Located on the most Northeastern point on the UTA Campus, Davis Hall has withstood the test of time, and, by all rights, should be designated a Historical Landmark. Yes, the name has changed over the years, and other buildings on campus have taken the name Davis Hall, but the “real” Davis Hall lives on. As a matter of fact, it will always be there. It is indestructible, and can’t be torn down. Lord knows, throughout time, many have tried and failed. Designated a Military Dorm for decades, Davis Hall was the temporary home for scores of cadets in the ROTC program. The footprint of the building actually forms a large ‘L’, made up of four cubes, or Ramps. The ramp forming the apex of the ‘L’ had no back door. The structure is steel. The walls are concrete. The floors are Granite. Added strength was gained through a honeycomb space between the ramps. Access between the ramps was only possible by leaving the building and entering the bottom floor of another ramp. Not so fast, Scott Leidolf! The steel medicine cabinets were easily removed, and a nimble cadet could scamper between the walls of the different ramps, but I’m getting a little ahead of myself.
Young folks are impressionable, and when I came to Arlington State College in the Spring Semester of 1961, I was no exception. I wanted to fit in. A room on C Ramp was assigned, and I met a guy who would become the first of my three roommates at Davis Hall. Mike Ellis was a tall skinny kid from Temple, Texas with big glasses lots of teeth and a head that resembled a Cantaloupe. Many of the ROTC types had the reputation of being geeks. Mike smiled and looked at me with an expression of, “What the Hell kind of card did I draw this time?” Many a plot, plan, and caper would be concocted in that tiny room in Davis Hall during the 60’s. We would work together at 6 Flags as Confederate Soldiers, & Gunfighters, and later as Buyers at LTV plus various Christmas jobs. We become best of friends for over 40 years.
Within minutes of drawing out my uniforms, I ran into Ron Rendleman, my idol and mentor. Ron was a senior and a legend both in ROTC and Davis Hall. I had known Ron since I was 5 years old. I followed four years behind him my entire life—model airplanes, scouts, motorcycles, boats, hot rods and now, ROTC, Davis Hall, and the Jodies. Later, we would own an airplane together. Ron said, “ Suit-up and lets go!” I had no clue what was in store, but I knew if Ron were involved, it would be fun. Parked in back of Davis Hall was some type of armor military hardware. Rendleman had talked a military salvage company into “donating “ this vehicle to the ROTC with the condition that when it was returned, the motor would be overhauled, and the vehicle would be working properly. Lee B.Wilson, chomping a green cigar, was perched on top of this tank-like vehicle. “Get the lead out, cadet!” Off we went down the streets of Arlington. Traffic yielded, red lights were run, pedestrians were impressed. I knew that life at Davis Hall was going to be good. After an hour or so taking out small trees in some field and seeing how far the vehicle could stay airborne, we returned the smoking armor to the parking lot. Wilson would become a Green Beret, and Rendleman would become a highly decorated Chopper pilot. I had yet to spend the first night at Davis Hall!
As with any military situation, there is a T.O. & E (table of organization and equipment). Davis Hall was no exception. There were ramp commanders and a dorm commander. These positions were filled by the upperclassmen who made good grades, did well in ROTC, followed orders and, above all, kissed ass. Cadets who had the best opportunity to excel in their military career were chosen. Our dorm commander was Norman—not “Stormin’ Norman,” but “Abnormal Norman”. He ruled with an iron hand. We were able to run Norman off after one semester, and he disappeared into obscurity. Mission accomplished.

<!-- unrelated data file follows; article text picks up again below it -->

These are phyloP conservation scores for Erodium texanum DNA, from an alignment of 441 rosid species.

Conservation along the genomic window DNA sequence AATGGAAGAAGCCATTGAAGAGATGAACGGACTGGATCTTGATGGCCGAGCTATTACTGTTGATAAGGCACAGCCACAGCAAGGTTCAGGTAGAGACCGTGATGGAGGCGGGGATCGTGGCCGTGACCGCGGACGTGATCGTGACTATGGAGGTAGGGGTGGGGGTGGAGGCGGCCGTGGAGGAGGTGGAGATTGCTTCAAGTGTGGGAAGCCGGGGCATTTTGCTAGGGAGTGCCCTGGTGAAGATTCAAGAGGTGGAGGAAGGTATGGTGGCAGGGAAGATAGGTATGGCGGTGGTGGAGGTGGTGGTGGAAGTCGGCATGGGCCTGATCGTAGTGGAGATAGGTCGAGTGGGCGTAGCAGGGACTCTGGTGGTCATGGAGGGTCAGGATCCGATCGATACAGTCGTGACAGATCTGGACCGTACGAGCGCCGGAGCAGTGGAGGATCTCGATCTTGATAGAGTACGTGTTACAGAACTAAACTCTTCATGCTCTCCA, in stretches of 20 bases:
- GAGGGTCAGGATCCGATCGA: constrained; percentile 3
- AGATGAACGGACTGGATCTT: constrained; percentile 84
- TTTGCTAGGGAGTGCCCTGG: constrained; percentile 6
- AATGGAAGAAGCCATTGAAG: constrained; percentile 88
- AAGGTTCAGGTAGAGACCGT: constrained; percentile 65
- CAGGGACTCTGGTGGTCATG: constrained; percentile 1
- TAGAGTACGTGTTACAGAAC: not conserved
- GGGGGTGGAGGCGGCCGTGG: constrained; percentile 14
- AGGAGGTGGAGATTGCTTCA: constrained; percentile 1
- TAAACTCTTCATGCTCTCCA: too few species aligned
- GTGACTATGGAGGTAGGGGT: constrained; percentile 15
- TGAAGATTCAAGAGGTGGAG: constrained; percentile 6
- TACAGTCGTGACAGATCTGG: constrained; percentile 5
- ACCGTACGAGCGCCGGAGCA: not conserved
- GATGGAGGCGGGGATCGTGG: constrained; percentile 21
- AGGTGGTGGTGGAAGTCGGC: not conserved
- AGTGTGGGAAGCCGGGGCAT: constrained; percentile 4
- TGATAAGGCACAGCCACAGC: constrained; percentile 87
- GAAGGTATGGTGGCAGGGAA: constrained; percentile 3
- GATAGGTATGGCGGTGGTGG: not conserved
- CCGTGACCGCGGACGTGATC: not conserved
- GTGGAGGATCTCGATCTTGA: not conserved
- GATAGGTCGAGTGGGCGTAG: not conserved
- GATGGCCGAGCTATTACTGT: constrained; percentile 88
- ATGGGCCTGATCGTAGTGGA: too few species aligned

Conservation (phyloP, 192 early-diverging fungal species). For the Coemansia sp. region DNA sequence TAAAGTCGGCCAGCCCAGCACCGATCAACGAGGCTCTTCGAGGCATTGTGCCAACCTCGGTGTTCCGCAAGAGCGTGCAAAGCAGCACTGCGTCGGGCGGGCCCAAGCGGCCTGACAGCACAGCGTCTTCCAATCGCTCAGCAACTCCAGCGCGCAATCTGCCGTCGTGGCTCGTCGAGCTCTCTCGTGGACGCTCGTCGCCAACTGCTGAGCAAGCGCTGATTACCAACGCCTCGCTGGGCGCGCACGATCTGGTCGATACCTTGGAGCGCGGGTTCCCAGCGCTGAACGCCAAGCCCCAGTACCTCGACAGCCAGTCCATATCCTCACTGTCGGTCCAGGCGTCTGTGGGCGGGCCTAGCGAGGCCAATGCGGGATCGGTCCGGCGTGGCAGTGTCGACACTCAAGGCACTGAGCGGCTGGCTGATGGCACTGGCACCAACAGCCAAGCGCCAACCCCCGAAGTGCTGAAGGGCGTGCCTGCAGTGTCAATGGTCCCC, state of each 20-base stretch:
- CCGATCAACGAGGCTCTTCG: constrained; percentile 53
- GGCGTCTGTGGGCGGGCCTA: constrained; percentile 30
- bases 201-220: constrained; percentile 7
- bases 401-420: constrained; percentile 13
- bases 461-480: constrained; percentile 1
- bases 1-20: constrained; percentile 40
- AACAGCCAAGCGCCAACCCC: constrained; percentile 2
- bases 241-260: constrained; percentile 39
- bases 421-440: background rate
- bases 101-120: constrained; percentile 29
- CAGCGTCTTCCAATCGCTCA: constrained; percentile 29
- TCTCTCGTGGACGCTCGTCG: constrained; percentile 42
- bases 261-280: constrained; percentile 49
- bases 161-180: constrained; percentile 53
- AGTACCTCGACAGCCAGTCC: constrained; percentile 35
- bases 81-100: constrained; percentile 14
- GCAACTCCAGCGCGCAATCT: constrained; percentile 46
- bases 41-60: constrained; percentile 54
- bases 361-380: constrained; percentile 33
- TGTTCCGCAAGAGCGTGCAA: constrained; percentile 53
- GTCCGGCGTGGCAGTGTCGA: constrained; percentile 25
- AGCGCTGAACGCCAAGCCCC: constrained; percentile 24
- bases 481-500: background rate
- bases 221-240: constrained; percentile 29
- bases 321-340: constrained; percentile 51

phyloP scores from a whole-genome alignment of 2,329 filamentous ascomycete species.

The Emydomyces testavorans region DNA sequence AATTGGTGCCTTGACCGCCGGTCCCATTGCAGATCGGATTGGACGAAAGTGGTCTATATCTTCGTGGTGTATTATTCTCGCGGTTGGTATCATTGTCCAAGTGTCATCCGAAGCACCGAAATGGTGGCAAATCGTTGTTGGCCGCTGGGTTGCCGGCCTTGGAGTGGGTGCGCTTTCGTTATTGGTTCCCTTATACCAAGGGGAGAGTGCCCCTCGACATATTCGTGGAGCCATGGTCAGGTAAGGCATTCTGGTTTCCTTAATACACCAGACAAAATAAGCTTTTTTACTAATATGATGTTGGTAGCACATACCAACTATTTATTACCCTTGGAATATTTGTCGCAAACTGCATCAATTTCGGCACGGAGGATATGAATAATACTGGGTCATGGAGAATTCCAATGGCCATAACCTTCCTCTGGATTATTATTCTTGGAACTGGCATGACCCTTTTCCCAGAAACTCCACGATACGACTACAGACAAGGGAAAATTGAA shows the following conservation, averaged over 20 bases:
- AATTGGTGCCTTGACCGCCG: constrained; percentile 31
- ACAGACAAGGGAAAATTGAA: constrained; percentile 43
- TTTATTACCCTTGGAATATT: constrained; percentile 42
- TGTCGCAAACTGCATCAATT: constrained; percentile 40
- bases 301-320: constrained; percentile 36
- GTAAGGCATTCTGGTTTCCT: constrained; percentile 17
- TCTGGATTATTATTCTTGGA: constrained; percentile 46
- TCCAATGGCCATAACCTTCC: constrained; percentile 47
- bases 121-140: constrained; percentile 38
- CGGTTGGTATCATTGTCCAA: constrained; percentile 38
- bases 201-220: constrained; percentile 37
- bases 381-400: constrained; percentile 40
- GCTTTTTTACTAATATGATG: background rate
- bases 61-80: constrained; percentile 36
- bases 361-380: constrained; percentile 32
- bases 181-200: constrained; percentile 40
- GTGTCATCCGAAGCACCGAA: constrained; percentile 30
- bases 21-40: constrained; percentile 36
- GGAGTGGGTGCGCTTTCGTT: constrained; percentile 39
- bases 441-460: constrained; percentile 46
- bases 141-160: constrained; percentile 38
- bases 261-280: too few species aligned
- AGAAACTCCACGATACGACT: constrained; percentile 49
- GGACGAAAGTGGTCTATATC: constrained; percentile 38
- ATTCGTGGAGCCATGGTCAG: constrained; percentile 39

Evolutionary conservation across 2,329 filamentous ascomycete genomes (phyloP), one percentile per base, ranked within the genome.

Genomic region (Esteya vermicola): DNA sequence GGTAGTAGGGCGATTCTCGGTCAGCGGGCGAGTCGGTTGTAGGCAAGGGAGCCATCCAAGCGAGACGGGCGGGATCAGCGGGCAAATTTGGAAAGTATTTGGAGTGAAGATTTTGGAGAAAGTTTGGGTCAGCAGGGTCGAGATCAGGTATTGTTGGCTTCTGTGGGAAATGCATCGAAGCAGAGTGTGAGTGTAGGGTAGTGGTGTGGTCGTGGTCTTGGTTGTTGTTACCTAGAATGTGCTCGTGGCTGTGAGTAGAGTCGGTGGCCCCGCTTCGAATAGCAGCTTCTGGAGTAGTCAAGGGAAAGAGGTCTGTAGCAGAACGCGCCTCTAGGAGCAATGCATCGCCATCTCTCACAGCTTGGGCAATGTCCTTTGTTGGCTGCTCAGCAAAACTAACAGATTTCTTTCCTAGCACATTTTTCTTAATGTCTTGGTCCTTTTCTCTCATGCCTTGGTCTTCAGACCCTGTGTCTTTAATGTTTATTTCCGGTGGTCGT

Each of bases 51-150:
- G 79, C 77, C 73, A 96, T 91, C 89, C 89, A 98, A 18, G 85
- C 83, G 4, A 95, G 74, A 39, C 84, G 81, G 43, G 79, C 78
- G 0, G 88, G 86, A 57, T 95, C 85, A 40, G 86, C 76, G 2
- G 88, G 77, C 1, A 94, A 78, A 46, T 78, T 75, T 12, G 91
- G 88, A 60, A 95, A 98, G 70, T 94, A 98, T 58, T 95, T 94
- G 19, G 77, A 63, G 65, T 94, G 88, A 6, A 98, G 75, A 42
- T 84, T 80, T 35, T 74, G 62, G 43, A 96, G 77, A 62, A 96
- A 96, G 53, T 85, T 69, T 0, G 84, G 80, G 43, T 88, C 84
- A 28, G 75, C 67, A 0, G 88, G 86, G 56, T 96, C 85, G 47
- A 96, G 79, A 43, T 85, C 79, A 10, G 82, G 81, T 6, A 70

The episodes surrounding Davis Hall shaped our young lives, and those that preceded and followed. These capers will be forever etched in those hallowed walls. Here are a few stories during my tenure. Because B ramp was the only ramp without a back door, it was chosen to fill the front porch and recessed doorway with packed snow after the first good snowfall. No one considered firetrap or any danger to be part of the equation. Seeing the cadets climb out the windows and scale down the walls to get to class was reason enough for the prank, and expression of our excitement with the fresh snowfall.
Sometime in about 1962 a young punk named Gus Rae showed up at the dorm. Brash and arrogant, Gus made the mistake of saying, “my name is Gus RAE-(spelling out R A E ), and don’t you forget it.” We didn’t! In those days, the Mennon after-shave folks came to the campus and distributed little sample bottles of their product. Naturally, we all filled up our medicine cabinets. That night, Scott Liedolf, my second roommate, volunteered to take care of Gus. By removing our medicine cabinet, he was able to climb between the walls to the adjoining ramp and duct tape an M80 to the back of Gus’s cabinet with a cigarette attached to the fuse. Within minutes of returning safely to our room, an explosion could be heard all the way across campus. The medicine cabinet ended up in the middle of the room and the entire ramp smelled like a French whore house. That’s R A E!
I have to leave the names out of this one because this caper is still open on the books with the FBI. Gus’s room was not the first to fall victim of an explosive device between the walls of Davis Hall. A few years prior, the same technique was used, but this time, the device was a 105 Simulator. You military types know this is a BIG explosion! Lucifer Smith was shaving at 3 am when the explosion occurred. His instinct caused him to hit the deck as he heard the distinctive whistle just prior to the explosion. His medicine cabinet set sail—along with about half of the plaster from his wall. Most of the rooms of two adjoining ramps incurred the same damage. When the FBI arrived (the 105 is a military device), one cadet was still laying motionless in his bunk covered with dust and plaster. They thought he was a goner, but actually, he just went back to sleep. This little prank was clearly over the line. It took many years for me to realize that this stunt, along with taking out an airplane with a 2 x 4 through the propeller (reported in a prior issue) are examples of pranks that simply shouldn’t have taken place.